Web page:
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Omeprazole did not reduce mortality, rebleeding, surgery, or transfusion required in acute upper gastrointestinal bleeding

ACP J Club.1992 July-Aug;117:16. doi:10.7326/ACPJC-1992-117-1-016

Source Citation

Daneshmend TK, Hawkey CJ, Langman MJ, et al. Omeprazole versus placebo for acute upper gastrointestinal bleeding: randomised double blind controlled trial. BMJ. 1992 Jan;304:143-7.



To determine if omeprazole reduces death, rebleeding, surgery, and transfusion requirements in patients with acute upper gastrointestinal bleeding.


Randomized, double-blind, placebo-controlled trial of 40 months duration. The trial was designed to be able to detect a decrease in mortality from 10% to 5% in the treatment group.


General medical wards and intensive care units of 2 general hospitals, Nottingham, England.


1147 consecutive patients (729 men; mean age, 59 y) with acute upper gastrointestinal bleeding at admission were included. Patients were excluded if they were less than 18 years old, pregnant, or had severe disease not allowing treatment, potential drug interactions, bleeding requiring immediate surgery, trivial bleeding not requiring treatment, or bleeding that developed after admission. The placebo and omeprazole groups did not differ in possible prognostic factors.


Endoscopy was done within 24 hours of admission. Patients were assigned to placebo (mannitol; n = 569) or to omeprazole treatment (n = 578). The initial dose was 80 mg intravenously as soon as possible after admission, then three 40-mg intravenous doses approximately 8 hours apart. Subsequently, 40-mg oral doses were given every 12 hours for 3 days. Patients were then followed for another 101 hours or until surgery, death, or discharge. Concurrent drug therapy was not allowed during the study period. Endoscopic treatment was permitted.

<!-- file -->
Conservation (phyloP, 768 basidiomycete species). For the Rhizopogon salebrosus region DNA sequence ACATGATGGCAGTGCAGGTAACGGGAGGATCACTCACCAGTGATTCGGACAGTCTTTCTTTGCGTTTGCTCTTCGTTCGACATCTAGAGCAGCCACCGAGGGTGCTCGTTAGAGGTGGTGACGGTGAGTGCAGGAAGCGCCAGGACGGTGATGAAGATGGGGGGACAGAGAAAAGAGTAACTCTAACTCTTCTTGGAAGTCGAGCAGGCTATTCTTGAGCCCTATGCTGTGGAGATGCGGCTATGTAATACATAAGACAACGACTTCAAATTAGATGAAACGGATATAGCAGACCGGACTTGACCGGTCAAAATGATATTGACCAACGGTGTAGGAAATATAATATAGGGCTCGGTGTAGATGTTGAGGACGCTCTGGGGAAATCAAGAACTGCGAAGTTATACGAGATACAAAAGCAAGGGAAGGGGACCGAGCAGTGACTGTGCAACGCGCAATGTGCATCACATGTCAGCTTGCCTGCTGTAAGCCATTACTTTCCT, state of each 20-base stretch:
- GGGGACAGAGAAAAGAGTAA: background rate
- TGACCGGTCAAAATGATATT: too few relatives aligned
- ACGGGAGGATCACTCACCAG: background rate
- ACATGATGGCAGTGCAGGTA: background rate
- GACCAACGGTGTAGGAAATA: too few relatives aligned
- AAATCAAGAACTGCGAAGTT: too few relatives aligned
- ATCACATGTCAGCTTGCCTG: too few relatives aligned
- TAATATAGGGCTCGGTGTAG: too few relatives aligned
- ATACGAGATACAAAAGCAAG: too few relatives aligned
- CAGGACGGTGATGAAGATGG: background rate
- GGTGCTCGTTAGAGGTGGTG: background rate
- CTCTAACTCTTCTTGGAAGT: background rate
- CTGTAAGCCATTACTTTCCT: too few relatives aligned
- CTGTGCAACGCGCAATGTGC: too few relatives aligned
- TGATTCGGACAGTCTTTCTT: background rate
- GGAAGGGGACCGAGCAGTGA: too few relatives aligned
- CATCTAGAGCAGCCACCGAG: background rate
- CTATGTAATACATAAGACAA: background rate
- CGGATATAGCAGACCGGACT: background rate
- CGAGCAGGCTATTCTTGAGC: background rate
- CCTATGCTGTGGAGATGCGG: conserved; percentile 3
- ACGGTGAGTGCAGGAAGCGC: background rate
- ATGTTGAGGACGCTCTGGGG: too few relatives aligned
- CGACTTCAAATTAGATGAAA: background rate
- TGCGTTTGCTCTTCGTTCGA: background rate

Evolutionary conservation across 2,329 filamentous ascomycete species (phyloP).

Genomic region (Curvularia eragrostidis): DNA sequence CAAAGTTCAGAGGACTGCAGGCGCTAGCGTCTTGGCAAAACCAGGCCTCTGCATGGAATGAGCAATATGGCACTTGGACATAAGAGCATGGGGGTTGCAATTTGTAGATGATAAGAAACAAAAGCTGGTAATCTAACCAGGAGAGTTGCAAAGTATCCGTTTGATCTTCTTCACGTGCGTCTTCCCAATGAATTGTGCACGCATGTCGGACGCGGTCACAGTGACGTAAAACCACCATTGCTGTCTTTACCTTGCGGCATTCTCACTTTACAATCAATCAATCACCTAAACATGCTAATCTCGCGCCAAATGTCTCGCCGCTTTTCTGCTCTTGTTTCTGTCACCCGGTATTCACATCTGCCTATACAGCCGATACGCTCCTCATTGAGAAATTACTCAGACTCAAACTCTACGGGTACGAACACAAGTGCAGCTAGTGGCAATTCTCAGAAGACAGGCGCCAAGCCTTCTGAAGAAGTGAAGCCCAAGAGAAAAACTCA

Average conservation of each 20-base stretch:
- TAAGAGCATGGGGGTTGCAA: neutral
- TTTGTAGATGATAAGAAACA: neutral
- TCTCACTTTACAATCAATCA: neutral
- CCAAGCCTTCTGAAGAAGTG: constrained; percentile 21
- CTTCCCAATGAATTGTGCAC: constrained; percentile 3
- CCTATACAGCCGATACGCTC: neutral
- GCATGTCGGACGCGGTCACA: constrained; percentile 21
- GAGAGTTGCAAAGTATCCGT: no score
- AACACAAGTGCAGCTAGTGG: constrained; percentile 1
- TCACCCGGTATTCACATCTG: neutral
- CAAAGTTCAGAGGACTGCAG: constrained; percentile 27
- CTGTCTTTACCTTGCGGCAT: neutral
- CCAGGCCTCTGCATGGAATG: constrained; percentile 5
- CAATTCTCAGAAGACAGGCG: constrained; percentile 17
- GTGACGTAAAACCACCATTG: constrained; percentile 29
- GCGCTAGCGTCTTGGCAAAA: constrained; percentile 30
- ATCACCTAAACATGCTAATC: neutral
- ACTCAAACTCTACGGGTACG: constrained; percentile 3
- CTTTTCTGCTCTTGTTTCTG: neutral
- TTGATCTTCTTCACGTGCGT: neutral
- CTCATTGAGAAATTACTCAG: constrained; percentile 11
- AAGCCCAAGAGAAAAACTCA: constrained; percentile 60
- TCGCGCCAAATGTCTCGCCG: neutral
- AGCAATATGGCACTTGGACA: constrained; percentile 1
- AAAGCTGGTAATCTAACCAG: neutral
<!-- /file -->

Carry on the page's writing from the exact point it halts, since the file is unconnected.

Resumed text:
Main outcome measures

Transfusion requirements, rebleeding and surgery rates, and all-cause mortality. Analysis was by intention-to-treat.

Main results

53% of the placebo group and 52% of the treatment group received transfusions (95% CI for 1% difference -4% to 7%, P = 0.6). Rebleeding rates were 18% (placebo) and 15% (omeprazole) (CI for the 3% difference -1% to 7%, P = 0.2). The surgery rate was 11% for both groups (P = 0.9). All-cause mortality was 5.3% in the placebo group and 6.9% for omeprazole (95% CI for the 1.6% difference -1.2% to 4.4%, P > 0.2). An analysis using the 1049 patients who received their assigned treatment and analyses based on patients with confirmed upper gastrointestinal bleeding (n = 945) and with peptic ulcers (n = 503) also showed no differences between the groups. Omeprazole, however, was associated with a reduction in the incidence of endoscopic signs of bleeding (45% vs 33%, P < 0.001). {This absolute risk reduction of 12% means that 8 patients would need to be treated with omeprazole (compared with placebo) to prevent 1 additional patient from having endoscopic signs of bleeding, CI 6 to 16; the relative risk reduction was 27%, CI 15% to 37%.}*


Omeprazole treatment did not reduce mortality, rebleeding, surgery, or transfusion requirements for hospitalized patients with acute gastrointestinal bleeding.

Source of funding: Astra Clinical Research.

Address for article reprint: Dr. C.J. Hawkey, Department of Therapeutics, University Hospital, Nottingham NG7 2UH, United Kingdom.

*Numbers calculated from data in article.


This important study was well designed and intelligently reported. The study includes an impressive sample size of patients with acute upper gastrointestinal tract bleeding. Because the study included all patients with acute upper gastrointestinal bleeding admitted to 2 general hospitals, albeit in 1 English city, its results are probably applicable to other centers.

The main conclusion of the study is of major interest to generalists as well as specialists. A high dose of the antisecretory drug, omeprazole, which would have been sufficient to cause a substantial increase in intragastric pH, did not influence the clinical outcome of patients with acute upper gastrointestinal tract bleeding. This finding was true for all causes of bleeding and, possibly more important, for peptic ulcer alone. Omeprazole is the most potent acid-suppressing drug currently available, so the results of this trial are important. As the authors rightly point out, no substantial evidence supports the widespread practice of giving intravenous antisecretory drugs, including the histamine-2-receptor antagonists, to patients with acute upper gastrointestinal tract hemorrhage. This lack of evidence may surprise some practitioners and is a point worth reiterating. The main implication for practice is that any further improvements in our management of patients with upper gastrointestinal tract bleeding are more likely to come from endoscopic rather than pharmacologic treatments.

The observation that intravenous omeprazole reduced the incidence of endoscopic signs of bleeding has no bearing on routine clinical practice but is certainly worthy of further detailed investigation.

Colin W. Howden, MD
University of South CarolinaColumbia, South Carolina, USA